Higher Education Strategy Associates

Category Archives: adventures in journalism

May 17

The New York Times Swings and Misses

Sure signs of spring: baseball is back (and so is Vlad!), Ottawa is full of tulips, Quebec students are demonstrating in the buff and newspaper editors are turning their attention to student debt.

Exhibit A: the Globe’s spread on debt last Saturday (full disclosure: HESA supplied some of the data the Globe published).

Exhibit B: the cover of Sunday’s New York Times – “A Generation Hobbled by the Soaring Cost of College.”

Now, geeky wonks that we are, our first reaction to the appearance of higher education policy issues front and centre in the press gets us excited all out of proportion. And, nine times out of ten, our excitement turns to righteous indignation as soon as we read what’s written. For some inexplicable reason, journalists don’t tend to report stories the way we would want. So we eat breakfast. Outrage fades. We go on with our weekend.

But, as my insightful colleague Don Heller points out, there’s some crucial sleight of hand going on in that Times piece (and a major factual error) that, given the Times’s outsized influence, could seriously degrade the quality of public debate around higher education affordability. The Times chose to illustrate its story – which reported the average U.S. Bachelor’s-degree-holder debt (excluding those who have no debt) at $23,300 in 2011 – with the story of a hard-luck graduate of a private university marketing program with no prospects and $120,000 in debt.

Don points out the sequence of lousy decisions that have culminated in this student’s moving back in with her parents, and pinpoints how anomalous her story is. Moreover, it’s become clear that the Times misread survey data to conclude that 94% of graduates accumulate debt, when the actual figure is 62%. (The Times’s corrected the error on Wednesday.)

To its credit, the Globe chose to illustrate its piece about average student debt with a story about a graduate with… average student debt.

As we pointed out a few weeks ago, deriving meaning from the stats on student debt isn’t as obvious as it may seem. Newspaper stories that namecheck means and medians but focus on the 1% of graduates in dire straits ($120,000 in debt! “But when I graduate, I’m going to owe like $900 a month. No one told me that”!) royally undermine efforts to have a reasonable debate about access to education and student debt. By presenting the extreme as the norm, newspapers may get more hits, but they betray their public service mission.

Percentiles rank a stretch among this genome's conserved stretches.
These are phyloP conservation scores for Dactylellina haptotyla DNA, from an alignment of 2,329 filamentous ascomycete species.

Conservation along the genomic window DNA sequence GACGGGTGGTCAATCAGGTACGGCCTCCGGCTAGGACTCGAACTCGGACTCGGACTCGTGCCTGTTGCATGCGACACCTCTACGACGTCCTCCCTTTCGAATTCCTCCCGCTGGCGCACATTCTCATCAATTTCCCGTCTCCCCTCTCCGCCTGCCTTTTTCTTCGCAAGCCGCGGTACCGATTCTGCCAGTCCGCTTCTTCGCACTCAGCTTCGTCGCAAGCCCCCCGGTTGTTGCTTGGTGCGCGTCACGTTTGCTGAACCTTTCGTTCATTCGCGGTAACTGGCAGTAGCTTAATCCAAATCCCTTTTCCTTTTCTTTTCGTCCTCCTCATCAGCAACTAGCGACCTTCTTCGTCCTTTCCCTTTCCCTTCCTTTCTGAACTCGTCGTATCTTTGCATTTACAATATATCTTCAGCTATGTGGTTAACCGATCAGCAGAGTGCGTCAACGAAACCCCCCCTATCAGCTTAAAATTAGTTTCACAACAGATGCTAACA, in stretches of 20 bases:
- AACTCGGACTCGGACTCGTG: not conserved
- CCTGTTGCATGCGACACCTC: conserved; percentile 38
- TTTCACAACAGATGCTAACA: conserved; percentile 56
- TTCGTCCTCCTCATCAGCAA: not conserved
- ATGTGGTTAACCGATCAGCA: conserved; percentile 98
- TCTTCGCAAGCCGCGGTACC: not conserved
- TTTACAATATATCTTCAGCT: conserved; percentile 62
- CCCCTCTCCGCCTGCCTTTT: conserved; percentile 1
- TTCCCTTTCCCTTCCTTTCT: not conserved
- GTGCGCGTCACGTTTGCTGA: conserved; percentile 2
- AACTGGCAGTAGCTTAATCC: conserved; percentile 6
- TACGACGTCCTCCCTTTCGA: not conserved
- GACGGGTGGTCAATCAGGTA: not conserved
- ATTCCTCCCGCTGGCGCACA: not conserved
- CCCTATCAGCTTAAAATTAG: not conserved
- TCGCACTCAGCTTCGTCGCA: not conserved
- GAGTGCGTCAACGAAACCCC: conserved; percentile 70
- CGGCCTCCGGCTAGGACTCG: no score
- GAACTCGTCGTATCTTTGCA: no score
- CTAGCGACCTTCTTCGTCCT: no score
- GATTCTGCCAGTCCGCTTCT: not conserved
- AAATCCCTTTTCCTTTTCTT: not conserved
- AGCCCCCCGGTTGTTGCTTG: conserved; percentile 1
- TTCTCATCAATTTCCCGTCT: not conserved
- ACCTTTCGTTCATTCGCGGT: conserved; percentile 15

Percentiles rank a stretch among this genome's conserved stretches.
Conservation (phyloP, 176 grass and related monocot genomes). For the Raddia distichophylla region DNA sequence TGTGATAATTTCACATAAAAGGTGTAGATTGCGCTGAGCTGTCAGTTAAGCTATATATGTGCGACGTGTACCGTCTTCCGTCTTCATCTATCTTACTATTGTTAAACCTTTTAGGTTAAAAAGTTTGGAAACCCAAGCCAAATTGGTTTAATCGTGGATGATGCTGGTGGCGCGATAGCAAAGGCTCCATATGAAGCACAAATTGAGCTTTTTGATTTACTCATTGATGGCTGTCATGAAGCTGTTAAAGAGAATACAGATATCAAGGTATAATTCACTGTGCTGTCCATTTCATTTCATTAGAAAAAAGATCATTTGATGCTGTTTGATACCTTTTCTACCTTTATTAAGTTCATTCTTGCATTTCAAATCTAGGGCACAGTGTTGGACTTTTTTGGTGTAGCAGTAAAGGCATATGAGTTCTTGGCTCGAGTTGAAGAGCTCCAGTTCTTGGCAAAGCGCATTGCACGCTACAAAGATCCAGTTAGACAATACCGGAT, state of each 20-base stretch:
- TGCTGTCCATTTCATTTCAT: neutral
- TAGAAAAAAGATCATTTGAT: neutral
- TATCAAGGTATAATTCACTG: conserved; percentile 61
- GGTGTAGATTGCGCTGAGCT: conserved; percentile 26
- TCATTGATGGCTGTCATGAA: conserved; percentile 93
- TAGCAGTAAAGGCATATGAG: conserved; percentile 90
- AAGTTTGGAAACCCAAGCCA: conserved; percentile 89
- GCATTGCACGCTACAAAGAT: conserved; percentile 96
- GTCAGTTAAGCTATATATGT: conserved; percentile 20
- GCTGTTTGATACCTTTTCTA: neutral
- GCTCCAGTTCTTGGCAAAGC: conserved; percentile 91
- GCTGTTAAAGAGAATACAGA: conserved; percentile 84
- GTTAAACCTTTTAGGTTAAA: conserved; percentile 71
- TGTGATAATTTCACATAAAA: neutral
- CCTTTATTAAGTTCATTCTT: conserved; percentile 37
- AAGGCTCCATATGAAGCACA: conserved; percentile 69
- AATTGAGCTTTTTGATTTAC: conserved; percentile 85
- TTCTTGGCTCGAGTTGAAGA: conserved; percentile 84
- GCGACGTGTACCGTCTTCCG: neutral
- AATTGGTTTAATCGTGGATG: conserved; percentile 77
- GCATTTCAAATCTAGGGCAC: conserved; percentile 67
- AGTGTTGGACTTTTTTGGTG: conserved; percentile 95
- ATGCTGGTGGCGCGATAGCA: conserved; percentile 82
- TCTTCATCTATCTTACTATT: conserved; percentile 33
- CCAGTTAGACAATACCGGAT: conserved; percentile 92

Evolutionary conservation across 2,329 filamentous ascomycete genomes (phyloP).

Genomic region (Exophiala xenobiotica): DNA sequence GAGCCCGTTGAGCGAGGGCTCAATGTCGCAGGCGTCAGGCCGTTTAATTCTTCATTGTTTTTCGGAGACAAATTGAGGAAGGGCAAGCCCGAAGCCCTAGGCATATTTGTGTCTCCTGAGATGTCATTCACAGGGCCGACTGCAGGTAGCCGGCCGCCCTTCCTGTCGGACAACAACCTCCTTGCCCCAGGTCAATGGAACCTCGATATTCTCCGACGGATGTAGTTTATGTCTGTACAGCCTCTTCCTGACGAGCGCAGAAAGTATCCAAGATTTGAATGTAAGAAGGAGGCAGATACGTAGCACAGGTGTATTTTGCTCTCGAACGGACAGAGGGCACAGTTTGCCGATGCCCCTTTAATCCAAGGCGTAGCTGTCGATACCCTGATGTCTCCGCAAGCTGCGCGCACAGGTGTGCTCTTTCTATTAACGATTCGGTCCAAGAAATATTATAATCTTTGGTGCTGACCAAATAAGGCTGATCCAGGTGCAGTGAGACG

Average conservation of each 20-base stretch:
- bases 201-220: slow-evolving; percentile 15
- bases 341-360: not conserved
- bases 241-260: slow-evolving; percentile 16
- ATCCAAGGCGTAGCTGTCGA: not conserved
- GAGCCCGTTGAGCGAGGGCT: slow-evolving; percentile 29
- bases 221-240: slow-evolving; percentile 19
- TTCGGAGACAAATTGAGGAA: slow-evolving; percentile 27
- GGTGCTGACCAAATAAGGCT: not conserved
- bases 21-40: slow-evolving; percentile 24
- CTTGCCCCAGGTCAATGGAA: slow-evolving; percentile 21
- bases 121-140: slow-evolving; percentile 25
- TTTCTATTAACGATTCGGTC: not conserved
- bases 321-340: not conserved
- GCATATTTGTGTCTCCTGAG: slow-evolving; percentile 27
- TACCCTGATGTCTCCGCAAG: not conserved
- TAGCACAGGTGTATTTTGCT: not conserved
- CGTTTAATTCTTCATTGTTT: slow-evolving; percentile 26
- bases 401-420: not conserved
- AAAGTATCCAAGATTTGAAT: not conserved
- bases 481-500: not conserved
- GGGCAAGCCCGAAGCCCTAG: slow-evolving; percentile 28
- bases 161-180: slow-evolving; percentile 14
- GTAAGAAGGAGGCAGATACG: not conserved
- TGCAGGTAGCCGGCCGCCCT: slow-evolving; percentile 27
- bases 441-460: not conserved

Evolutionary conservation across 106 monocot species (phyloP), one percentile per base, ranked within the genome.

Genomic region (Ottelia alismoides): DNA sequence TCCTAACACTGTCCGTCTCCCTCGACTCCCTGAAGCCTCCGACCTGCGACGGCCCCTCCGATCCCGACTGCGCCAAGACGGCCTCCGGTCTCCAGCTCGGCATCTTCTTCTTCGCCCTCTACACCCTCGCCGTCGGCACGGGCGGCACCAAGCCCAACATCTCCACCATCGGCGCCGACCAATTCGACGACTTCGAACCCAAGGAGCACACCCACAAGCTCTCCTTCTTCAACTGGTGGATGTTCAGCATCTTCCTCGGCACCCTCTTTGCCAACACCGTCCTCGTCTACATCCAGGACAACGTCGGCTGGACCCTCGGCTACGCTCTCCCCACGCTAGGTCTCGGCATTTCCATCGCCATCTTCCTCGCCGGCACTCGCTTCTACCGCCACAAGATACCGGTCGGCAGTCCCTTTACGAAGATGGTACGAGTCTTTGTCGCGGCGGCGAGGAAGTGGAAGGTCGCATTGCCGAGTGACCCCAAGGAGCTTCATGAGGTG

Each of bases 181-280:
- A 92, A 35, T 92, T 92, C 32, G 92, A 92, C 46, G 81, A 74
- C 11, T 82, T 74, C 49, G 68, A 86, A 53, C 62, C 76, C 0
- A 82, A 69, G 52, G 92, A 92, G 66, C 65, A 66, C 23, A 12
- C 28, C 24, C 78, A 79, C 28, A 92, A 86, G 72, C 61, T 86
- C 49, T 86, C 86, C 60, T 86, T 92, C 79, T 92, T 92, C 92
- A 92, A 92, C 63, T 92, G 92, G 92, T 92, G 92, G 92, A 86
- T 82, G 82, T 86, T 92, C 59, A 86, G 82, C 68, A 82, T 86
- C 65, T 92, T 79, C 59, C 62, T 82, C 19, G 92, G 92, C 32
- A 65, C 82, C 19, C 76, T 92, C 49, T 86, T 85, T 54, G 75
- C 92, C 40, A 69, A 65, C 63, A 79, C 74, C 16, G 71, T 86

We can surely expect better from the New York Times.

October 26

Oh for Heaven’s Sake (Western Canadian Edition)

You may have seen some reporting recently – say, here, here and here – to the effect that I’ve authored a report saying that the intellectual centre of gravity in Canada is moving westward at a rapid rate. You may also have seen me quoted saying things to the effect that it’s a result of sustained funding increases over the past decade in the west, while in Ontario even the major increases seen in McGuinty’s first term were barely able to cope with increased demand, let alone reverse the effects of decades of underfunding.

I do believe all of this (and can argue this point at length, if any of you want to start me off with a beer), but I do feel that I should make it clear that no such report exists.

Here’s what happened: an Ottawa Citizen reporter asked me what the major issues of the Ontario election were in post-secondary education and I pointed to the fact that none of the three parties had promised any increase in PSE funding during the next five years. When asked to describe the possible effects of this, I pointed to the general relative decline of Ontario universities compared to those in the three Western provinces. This last bit, somehow, became the focus of the article.

“Toronto consultant says west is best” is one of those headlines that are hard to resist on the Prairies, so the Calgary Herald and others picked up the story. Then one student newspaper got the wrong end of the stick and assumed that since stories were being published around comments from a think-tank president on a subject, said comments must have originated in a report of some kind. This led to a somewhat surreal CUP podcast in which two journalists discussed a non-existent report.

I thought this was pretty harmless until this new version started getting picked up by places like Globe Campus, at which point I thought “enough is enough.”

So, to be clear: there are a number of Western Canadian universities that rock pretty hard; most eastern universities are struggling to keep up and will continue to do so as they get smacked with the effects of deficit-cutting measures; the difference between east and west is partly money, partly demographics (strong universities are a lagging indicator of economic success, as any academic from China or India could tell you) and in a couple of specific instances it’s about exceptional leadership; and for all these reasons it’s quite fair to call this a shifting of the country’s intellectual centre of gravity.

Just don’t go looking for the report because there isn’t one. Sorry.